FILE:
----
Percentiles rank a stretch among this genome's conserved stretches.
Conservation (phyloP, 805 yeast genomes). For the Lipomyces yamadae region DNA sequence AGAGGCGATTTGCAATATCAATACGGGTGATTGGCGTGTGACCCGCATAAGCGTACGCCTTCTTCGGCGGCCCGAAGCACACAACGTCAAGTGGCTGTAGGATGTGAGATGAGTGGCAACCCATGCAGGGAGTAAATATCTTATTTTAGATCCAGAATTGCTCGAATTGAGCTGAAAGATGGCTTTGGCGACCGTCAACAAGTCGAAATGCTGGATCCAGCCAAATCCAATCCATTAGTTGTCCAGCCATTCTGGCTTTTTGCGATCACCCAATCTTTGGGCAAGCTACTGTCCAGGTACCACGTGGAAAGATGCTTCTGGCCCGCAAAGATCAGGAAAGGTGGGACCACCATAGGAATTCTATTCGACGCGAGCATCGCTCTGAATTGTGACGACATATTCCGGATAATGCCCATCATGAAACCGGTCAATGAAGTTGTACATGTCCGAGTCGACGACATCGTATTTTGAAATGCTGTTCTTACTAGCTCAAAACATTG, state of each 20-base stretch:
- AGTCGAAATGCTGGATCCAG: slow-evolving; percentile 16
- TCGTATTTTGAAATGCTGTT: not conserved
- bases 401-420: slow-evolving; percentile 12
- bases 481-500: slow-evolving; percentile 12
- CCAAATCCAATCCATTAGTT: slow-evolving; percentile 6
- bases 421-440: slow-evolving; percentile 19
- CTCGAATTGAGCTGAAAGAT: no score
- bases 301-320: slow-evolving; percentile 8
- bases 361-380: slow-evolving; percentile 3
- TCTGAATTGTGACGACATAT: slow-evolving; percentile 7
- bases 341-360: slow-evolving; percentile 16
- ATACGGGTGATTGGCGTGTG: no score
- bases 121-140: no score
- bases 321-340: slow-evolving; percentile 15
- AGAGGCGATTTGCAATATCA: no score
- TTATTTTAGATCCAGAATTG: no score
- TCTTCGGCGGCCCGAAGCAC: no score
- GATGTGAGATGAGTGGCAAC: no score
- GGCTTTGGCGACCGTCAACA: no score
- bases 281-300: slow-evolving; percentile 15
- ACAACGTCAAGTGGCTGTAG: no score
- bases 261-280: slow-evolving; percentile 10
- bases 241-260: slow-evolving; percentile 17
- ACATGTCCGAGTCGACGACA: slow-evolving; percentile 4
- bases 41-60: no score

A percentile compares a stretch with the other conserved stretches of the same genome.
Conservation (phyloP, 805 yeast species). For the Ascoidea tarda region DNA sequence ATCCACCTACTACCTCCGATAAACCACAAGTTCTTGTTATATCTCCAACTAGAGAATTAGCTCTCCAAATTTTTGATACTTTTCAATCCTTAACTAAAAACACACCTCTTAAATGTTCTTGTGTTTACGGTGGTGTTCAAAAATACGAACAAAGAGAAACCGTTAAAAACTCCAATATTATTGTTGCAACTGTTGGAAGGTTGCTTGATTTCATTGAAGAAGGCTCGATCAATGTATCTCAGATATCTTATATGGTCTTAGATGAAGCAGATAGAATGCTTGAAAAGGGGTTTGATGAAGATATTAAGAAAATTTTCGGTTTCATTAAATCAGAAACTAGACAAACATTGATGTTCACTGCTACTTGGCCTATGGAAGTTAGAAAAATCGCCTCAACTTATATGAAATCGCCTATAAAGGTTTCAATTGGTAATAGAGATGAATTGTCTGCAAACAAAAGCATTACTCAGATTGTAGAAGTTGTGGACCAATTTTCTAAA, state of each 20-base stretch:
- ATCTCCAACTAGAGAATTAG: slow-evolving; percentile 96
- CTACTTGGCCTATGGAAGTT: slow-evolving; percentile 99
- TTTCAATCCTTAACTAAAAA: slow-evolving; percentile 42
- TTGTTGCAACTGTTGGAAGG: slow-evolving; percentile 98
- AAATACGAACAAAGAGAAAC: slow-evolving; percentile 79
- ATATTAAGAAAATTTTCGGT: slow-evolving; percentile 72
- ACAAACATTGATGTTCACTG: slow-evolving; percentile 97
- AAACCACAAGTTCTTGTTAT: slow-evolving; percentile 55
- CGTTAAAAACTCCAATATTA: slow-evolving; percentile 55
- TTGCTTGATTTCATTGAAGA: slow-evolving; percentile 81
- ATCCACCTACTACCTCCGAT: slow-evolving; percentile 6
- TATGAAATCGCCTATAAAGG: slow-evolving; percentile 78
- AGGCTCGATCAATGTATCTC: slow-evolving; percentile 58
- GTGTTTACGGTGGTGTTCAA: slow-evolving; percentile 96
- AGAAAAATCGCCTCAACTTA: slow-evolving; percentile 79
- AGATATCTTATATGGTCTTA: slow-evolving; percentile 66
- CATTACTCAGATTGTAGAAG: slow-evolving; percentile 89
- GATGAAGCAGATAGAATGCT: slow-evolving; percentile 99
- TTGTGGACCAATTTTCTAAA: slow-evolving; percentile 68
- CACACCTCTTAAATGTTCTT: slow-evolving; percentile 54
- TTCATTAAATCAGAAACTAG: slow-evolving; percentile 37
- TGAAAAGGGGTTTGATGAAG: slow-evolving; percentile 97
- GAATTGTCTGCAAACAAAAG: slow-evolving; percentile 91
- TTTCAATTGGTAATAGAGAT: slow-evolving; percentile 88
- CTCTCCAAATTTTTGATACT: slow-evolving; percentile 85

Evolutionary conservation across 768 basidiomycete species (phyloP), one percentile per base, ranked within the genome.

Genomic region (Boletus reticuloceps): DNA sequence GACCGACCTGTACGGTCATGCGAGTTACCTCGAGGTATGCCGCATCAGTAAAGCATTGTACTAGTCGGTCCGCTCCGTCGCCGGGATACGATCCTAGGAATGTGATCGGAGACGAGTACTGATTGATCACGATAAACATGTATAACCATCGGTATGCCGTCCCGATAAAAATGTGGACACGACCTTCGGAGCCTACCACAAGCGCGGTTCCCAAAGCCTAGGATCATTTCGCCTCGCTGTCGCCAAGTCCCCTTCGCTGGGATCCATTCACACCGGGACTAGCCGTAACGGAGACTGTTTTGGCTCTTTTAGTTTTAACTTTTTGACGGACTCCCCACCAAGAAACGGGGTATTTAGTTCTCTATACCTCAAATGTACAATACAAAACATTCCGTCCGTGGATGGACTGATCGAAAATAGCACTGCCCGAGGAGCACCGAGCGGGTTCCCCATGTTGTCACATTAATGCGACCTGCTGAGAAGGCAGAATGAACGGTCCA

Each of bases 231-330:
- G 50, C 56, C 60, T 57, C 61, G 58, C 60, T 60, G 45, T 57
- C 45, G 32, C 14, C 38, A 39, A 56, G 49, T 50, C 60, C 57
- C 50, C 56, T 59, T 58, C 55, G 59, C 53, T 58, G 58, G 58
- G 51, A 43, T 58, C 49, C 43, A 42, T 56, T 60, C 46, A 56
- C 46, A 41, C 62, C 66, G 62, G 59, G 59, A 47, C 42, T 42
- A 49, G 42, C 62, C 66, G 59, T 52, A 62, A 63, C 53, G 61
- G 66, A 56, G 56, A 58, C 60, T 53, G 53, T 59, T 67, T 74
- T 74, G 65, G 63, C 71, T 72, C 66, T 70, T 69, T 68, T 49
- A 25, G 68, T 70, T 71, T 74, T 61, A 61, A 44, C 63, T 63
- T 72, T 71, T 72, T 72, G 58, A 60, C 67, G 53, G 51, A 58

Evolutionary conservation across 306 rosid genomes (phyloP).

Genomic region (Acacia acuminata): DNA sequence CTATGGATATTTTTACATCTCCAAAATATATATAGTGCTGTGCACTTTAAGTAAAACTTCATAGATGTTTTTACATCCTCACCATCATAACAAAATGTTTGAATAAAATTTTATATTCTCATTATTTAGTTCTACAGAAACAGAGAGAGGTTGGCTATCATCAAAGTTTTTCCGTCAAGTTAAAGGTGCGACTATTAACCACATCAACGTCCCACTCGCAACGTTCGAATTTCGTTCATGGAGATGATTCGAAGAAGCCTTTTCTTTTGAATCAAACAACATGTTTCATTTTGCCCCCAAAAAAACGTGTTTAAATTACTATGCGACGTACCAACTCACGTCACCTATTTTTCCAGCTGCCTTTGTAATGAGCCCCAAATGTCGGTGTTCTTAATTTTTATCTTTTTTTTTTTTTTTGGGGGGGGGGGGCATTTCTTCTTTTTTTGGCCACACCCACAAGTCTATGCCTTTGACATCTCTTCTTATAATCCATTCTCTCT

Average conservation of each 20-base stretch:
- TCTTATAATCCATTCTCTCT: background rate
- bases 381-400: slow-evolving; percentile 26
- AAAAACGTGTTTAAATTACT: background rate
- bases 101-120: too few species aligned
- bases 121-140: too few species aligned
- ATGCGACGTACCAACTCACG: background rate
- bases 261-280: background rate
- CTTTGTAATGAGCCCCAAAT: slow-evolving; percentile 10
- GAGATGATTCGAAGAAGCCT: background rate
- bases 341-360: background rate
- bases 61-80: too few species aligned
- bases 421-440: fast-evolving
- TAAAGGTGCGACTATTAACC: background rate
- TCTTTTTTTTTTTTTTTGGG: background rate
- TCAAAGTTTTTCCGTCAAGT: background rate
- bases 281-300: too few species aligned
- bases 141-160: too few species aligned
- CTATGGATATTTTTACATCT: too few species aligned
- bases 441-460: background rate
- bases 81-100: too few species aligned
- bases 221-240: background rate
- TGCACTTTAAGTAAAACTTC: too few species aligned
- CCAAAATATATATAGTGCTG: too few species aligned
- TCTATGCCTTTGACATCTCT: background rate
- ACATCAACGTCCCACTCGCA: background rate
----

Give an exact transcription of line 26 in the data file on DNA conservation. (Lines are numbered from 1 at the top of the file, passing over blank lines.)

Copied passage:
- ACATGTCCGAGTCGACGACA: slow-evolving; percentile 4